Like many survivors, once I moved passed my denial and accepted the reality of my abuse, I questioned: “Why?”
“Why was/is my mother so cruel to me?”
“How could my own mother _______(reject, betray, torture, abandon) me?”
I think it is human to question why. We long to make sense of it all. As if the answers will magically give us a handle on what happened.
In time, I realized that my questions were fruitless and that they kept me stuck in an unhealthy emotional place. The important thing was to move forward with my own healing, and so I did.
Yet, people continued to ask me, “What was your mother’s childhood like? What happened to her that caused her reactions to life and to you?”
I do appreciate why they asked me this question. They wanted some relief from their discomfort.
I understand wanting some relief. I remember watching the move “Sybil” many years ago. I was horrified for Sybil throughout the movie and kept asking myself, “How could a mother do such things?”
Finally, towards the end of the movie, it was divulged that Sybil’s mother was schizophrenic. I felt a sense of “relief” when I heard this, because the diagnosis offered an “explanation.” Surely, no “normal” mother would “mutilate” her daughter’s internal reproductive organs with a knife.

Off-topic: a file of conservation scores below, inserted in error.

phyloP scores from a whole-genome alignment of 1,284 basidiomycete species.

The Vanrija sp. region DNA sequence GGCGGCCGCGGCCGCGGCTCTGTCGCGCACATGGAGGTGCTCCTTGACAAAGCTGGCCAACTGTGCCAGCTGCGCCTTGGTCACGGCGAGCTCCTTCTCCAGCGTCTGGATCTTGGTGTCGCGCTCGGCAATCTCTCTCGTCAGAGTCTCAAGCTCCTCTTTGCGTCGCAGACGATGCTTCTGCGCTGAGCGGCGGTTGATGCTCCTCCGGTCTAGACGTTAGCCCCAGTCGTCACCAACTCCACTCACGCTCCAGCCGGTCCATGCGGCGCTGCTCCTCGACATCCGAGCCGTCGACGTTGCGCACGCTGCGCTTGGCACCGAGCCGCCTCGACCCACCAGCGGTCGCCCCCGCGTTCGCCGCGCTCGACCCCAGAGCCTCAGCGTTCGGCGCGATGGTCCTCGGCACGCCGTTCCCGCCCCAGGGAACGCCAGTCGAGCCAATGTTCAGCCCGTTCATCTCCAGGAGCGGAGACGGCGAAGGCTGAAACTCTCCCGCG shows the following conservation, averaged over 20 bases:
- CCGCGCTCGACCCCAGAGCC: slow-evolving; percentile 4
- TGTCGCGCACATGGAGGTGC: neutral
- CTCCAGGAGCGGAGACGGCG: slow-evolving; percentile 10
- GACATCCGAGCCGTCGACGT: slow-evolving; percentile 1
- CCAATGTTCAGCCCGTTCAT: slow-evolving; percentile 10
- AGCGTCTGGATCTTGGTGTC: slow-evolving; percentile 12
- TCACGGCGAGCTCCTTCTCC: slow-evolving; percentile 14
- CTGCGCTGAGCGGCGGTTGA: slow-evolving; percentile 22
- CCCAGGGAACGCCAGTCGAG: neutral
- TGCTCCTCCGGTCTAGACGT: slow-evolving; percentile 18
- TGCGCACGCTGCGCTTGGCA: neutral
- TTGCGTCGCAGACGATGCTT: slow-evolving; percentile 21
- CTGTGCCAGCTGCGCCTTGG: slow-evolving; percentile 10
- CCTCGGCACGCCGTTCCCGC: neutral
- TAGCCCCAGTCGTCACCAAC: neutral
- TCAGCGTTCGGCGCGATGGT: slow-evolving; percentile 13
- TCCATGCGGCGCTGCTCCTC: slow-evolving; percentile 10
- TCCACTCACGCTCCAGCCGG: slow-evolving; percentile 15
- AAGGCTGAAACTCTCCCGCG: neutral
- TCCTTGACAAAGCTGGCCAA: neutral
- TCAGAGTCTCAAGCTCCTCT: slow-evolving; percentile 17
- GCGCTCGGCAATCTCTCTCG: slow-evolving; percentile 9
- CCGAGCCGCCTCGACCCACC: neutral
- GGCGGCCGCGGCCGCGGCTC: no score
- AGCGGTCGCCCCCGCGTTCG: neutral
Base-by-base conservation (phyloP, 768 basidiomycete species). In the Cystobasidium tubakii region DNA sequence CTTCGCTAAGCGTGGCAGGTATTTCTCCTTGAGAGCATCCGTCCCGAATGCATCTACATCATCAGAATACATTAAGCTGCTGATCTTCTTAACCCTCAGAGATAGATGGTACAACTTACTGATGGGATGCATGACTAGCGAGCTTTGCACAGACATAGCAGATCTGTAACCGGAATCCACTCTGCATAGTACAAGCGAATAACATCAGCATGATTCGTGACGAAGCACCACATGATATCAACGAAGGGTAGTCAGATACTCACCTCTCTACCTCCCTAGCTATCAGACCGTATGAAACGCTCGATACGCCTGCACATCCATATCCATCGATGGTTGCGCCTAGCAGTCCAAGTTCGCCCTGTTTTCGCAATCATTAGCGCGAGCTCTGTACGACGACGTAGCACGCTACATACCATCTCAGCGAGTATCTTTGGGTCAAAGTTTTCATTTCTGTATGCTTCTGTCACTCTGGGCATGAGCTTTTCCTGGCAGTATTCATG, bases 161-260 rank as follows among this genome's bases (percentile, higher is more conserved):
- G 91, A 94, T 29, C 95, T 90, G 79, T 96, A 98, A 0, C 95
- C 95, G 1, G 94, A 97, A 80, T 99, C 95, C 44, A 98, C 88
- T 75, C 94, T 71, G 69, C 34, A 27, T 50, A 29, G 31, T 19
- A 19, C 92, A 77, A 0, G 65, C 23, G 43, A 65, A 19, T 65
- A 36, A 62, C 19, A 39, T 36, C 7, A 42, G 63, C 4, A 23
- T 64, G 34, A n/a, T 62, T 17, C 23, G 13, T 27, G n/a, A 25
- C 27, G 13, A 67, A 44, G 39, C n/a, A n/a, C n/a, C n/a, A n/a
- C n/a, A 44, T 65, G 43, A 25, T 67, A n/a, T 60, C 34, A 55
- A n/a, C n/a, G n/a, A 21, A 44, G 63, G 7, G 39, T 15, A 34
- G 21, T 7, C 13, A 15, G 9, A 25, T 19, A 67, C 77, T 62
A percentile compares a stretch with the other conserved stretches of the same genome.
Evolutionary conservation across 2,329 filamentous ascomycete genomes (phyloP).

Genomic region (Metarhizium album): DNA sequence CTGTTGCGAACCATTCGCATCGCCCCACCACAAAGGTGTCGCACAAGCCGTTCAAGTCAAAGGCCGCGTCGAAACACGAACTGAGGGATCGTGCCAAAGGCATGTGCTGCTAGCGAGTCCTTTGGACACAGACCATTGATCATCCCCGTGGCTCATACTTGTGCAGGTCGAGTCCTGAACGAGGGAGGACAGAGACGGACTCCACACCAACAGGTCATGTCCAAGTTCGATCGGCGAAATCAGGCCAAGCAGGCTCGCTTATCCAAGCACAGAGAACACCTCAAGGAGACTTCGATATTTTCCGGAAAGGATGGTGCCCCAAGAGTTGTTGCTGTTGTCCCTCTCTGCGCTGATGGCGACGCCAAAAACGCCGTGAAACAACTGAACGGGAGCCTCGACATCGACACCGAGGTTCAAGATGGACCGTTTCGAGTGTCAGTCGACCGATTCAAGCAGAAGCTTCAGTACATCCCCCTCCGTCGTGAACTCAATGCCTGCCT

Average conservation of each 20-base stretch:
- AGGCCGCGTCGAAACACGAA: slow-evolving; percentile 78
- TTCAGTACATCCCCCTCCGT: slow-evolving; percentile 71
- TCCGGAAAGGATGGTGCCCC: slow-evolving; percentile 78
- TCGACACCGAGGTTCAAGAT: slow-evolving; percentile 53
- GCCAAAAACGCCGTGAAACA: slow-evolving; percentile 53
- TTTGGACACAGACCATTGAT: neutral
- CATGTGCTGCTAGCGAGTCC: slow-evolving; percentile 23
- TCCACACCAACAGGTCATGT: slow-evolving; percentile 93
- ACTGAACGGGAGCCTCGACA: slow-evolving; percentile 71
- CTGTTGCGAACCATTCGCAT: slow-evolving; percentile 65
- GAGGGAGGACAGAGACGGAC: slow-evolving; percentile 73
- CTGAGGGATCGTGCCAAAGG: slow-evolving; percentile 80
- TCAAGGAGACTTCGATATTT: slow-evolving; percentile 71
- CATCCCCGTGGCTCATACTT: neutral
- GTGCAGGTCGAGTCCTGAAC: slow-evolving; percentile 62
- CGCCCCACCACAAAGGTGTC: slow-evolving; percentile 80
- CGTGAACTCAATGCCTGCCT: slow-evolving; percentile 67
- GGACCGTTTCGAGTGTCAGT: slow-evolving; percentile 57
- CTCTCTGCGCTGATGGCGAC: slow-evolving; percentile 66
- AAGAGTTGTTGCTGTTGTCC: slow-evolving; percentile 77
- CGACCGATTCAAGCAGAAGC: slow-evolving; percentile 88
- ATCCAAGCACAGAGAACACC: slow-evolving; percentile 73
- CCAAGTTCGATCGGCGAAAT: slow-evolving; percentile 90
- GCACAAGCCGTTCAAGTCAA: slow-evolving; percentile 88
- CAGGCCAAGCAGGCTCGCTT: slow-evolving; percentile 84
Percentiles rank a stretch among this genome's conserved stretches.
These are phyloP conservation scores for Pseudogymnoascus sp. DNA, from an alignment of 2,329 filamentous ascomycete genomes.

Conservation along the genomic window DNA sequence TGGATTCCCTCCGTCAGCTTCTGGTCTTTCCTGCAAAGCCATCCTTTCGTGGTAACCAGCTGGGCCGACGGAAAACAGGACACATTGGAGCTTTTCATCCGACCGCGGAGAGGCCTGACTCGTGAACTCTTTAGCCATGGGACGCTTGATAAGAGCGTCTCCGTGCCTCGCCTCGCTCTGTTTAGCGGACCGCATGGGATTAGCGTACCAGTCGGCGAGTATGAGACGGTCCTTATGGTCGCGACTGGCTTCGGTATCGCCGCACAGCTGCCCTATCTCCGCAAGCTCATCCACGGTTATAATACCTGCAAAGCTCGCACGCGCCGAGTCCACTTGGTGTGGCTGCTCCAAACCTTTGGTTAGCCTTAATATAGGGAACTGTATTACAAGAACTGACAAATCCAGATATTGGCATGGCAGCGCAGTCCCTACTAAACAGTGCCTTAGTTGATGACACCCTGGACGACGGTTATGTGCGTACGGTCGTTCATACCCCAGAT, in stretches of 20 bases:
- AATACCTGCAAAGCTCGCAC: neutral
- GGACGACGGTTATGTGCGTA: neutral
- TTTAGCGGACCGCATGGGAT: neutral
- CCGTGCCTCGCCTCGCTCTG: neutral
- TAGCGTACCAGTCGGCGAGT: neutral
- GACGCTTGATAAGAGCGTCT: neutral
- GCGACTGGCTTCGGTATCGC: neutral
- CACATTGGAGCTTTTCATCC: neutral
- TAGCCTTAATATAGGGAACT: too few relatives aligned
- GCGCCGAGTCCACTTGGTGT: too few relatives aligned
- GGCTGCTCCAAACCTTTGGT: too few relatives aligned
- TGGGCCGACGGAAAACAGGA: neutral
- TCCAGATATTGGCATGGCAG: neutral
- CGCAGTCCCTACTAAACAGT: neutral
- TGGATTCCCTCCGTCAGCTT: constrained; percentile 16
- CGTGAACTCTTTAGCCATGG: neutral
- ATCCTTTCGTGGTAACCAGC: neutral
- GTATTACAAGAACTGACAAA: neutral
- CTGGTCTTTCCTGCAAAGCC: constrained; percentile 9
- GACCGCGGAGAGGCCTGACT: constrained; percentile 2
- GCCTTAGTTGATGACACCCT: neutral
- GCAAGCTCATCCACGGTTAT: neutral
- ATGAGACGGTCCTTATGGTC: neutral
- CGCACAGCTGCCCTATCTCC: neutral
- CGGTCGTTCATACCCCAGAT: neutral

I “walked” away from the movie less disturbed, and that really horrified me!!!
The diagnosis didn’t change Sybil’s trauma, or experiences; it didn’t serve to lesson the impact on her life. I felt ashamed that I let her mother’s diagnosis mollify me.
In my books, I deliberately avoided any theoretical discussion as to the root causes of my abuse. I know this leaves the reader more “disturbed” about the abuse, but it more closely aligns with the survivor’s experience. As children, we did not have the benefit of understanding “root causes,” or our parent’s history. We didn’t know we were taking on our parents issues. For instance, all I knew was that my mother told me I was “bad,” and I believed her.
As children, we didn’t get the relief so many people want when they hear our stories. In my opinion, we should feel disturbed when we see, hear, or read about abuse, rather than mollified.
It is my hope the day will come we when are able to take the emphasis off of the perpetrator and our own discomfort in order to “share the burden of pain” with the victim/survivor and make an effective shift in our collective humanity.